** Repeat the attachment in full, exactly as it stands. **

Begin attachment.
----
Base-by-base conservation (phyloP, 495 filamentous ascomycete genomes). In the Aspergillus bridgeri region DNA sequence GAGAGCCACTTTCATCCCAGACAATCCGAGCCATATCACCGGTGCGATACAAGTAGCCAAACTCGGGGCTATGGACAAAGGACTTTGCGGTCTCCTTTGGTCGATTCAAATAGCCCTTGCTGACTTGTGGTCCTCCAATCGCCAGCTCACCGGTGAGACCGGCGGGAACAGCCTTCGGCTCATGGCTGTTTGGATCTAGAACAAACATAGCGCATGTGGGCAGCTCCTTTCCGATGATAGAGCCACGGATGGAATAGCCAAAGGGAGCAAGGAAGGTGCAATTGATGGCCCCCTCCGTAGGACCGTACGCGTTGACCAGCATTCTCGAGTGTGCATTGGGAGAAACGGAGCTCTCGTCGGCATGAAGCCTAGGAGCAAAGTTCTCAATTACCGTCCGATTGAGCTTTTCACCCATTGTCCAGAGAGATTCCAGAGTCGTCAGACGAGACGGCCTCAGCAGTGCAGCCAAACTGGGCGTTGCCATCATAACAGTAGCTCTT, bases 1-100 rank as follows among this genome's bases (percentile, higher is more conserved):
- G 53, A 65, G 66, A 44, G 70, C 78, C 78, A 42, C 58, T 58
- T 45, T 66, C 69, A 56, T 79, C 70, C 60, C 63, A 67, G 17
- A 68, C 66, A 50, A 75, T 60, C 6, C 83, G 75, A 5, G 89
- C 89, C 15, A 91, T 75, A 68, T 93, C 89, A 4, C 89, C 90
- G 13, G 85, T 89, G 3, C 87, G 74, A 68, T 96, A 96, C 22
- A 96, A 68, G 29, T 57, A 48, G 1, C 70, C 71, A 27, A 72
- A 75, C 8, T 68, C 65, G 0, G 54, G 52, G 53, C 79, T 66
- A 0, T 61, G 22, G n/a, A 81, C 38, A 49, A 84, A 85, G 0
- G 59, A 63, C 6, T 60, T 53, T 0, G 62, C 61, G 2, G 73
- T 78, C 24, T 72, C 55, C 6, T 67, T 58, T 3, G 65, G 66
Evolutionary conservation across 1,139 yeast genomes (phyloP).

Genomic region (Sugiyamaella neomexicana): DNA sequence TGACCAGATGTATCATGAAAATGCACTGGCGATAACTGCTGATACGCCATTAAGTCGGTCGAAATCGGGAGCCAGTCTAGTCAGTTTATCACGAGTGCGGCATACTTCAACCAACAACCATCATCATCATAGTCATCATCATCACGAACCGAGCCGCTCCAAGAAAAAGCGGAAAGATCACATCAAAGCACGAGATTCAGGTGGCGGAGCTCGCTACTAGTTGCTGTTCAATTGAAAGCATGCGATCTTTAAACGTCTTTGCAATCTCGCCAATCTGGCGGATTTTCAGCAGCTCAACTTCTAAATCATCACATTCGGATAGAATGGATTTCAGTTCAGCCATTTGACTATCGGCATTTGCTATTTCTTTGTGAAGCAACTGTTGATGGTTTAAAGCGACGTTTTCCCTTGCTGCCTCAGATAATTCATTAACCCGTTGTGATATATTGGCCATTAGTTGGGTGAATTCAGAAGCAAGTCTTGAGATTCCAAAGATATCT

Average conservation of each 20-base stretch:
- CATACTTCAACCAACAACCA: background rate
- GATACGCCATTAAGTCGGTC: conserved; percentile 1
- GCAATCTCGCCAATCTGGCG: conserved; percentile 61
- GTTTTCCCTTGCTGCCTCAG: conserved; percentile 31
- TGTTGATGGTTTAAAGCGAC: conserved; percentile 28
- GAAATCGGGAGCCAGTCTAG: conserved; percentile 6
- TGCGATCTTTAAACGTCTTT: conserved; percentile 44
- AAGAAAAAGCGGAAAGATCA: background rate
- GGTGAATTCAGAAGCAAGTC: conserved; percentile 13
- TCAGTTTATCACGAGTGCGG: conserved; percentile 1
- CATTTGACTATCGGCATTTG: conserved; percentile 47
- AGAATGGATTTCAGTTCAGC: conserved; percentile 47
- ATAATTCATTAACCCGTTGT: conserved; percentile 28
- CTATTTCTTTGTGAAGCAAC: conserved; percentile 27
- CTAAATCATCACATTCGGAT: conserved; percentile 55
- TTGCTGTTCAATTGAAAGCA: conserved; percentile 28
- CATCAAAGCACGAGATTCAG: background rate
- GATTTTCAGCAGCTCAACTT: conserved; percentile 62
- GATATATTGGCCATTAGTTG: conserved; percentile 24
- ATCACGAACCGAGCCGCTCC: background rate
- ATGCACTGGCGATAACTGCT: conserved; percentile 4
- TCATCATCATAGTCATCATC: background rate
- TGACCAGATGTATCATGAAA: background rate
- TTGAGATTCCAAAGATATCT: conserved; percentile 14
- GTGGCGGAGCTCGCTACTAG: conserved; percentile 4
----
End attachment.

Base-by-base conservation (phyloP, 495 filamentous ascomycete genomes). In the Aspergillus bridgeri region DNA sequence GAGAGCCACTTTCATCCCAGACAATCCGAGCCATATCACCGGTGCGATACAAGTAGCCAAACTCGGGGCTATGGACAAAGGACTTTGCGGTCTCCTTTGGTCGATTCAAATAGCCCTTGCTGACTTGTGGTCCTCCAATCGCCAGCTCACCGGTGAGACCGGCGGGAACAGCCTTCGGCTCATGGCTGTTTGGATCTAGAACAAACATAGCGCATGTGGGCAGCTCCTTTCCGATGATAGAGCCACGGATGGAATAGCCAAAGGGAGCAAGGAAGGTGCAATTGATGGCCCCCTCCGTAGGACCGTACGCGTTGACCAGCATTCTCGAGTGTGCATTGGGAGAAACGGAGCTCTCGTCGGCATGAAGCCTAGGAGCAAAGTTCTCAATTACCGTCCGATTGAGCTTTTCACCCATTGTCCAGAGAGATTCCAGAGTCGTCAGACGAGACGGCCTCAGCAGTGCAGCCAAACTGGGCGTTGCCATCATAACAGTAGCTCTT, bases 1-100 rank as follows among this genome's bases (percentile, higher is more conserved):
- G 53, A 65, G 66, A 44, G 70, C 78, C 78, A 42, C 58, T 58
- T 45, T 66, C 69, A 56, T 79, C 70, C 60, C 63, A 67, G 17
- A 68, C 66, A 50, A 75, T 60, C 6, C 83, G 75, A 5, G 89
- C 89, C 15, A 91, T 75, A 68, T 93, C 89, A 4, C 89, C 90
- G 13, G 85, T 89, G 3, C 87, G 74, A 68, T 96, A 96, C 22
- A 96, A 68, G 29, T 57, A 48, G 1, C 70, C 71, A 27, A 72
- A 75, C 8, T 68, C 65, G 0, G 54, G 52, G 53, C 79, T 66
- A 0, T 61, G 22, G n/a, A 81, C 38, A 49, A 84, A 85, G 0
- G 59, A 63, C 6, T 60, T 53, T 0, G 62, C 61, G 2, G 73
- T 78, C 24, T 72, C 55, C 6, T 67, T 58, T 3, G 65, G 66
Evolutionary conservation across 1,139 yeast genomes (phyloP).

Genomic region (Sugiyamaella neomexicana): DNA sequence TGACCAGATGTATCATGAAAATGCACTGGCGATAACTGCTGATACGCCATTAAGTCGGTCGAAATCGGGAGCCAGTCTAGTCAGTTTATCACGAGTGCGGCATACTTCAACCAACAACCATCATCATCATAGTCATCATCATCACGAACCGAGCCGCTCCAAGAAAAAGCGGAAAGATCACATCAAAGCACGAGATTCAGGTGGCGGAGCTCGCTACTAGTTGCTGTTCAATTGAAAGCATGCGATCTTTAAACGTCTTTGCAATCTCGCCAATCTGGCGGATTTTCAGCAGCTCAACTTCTAAATCATCACATTCGGATAGAATGGATTTCAGTTCAGCCATTTGACTATCGGCATTTGCTATTTCTTTGTGAAGCAACTGTTGATGGTTTAAAGCGACGTTTTCCCTTGCTGCCTCAGATAATTCATTAACCCGTTGTGATATATTGGCCATTAGTTGGGTGAATTCAGAAGCAAGTCTTGAGATTCCAAAGATATCT

Average conservation of each 20-base stretch:
- CATACTTCAACCAACAACCA: background rate
- GATACGCCATTAAGTCGGTC: conserved; percentile 1
- GCAATCTCGCCAATCTGGCG: conserved; percentile 61
- GTTTTCCCTTGCTGCCTCAG: conserved; percentile 31
- TGTTGATGGTTTAAAGCGAC: conserved; percentile 28
- GAAATCGGGAGCCAGTCTAG: conserved; percentile 6
- TGCGATCTTTAAACGTCTTT: conserved; percentile 44
- AAGAAAAAGCGGAAAGATCA: background rate
- GGTGAATTCAGAAGCAAGTC: conserved; percentile 13
- TCAGTTTATCACGAGTGCGG: conserved; percentile 1
- CATTTGACTATCGGCATTTG: conserved; percentile 47
- AGAATGGATTTCAGTTCAGC: conserved; percentile 47
- ATAATTCATTAACCCGTTGT: conserved; percentile 28
- CTATTTCTTTGTGAAGCAAC: conserved; percentile 27
- CTAAATCATCACATTCGGAT: conserved; percentile 55
- TTGCTGTTCAATTGAAAGCA: conserved; percentile 28
- CATCAAAGCACGAGATTCAG: background rate
- GATTTTCAGCAGCTCAACTT: conserved; percentile 62
- GATATATTGGCCATTAGTTG: conserved; percentile 24
- ATCACGAACCGAGCCGCTCC: background rate
- ATGCACTGGCGATAACTGCT: conserved; percentile 4
- TCATCATCATAGTCATCATC: background rate
- TGACCAGATGTATCATGAAA: background rate
- TTGAGATTCCAAAGATATCT: conserved; percentile 14
- GTGGCGGAGCTCGCTACTAG: conserved; percentile 4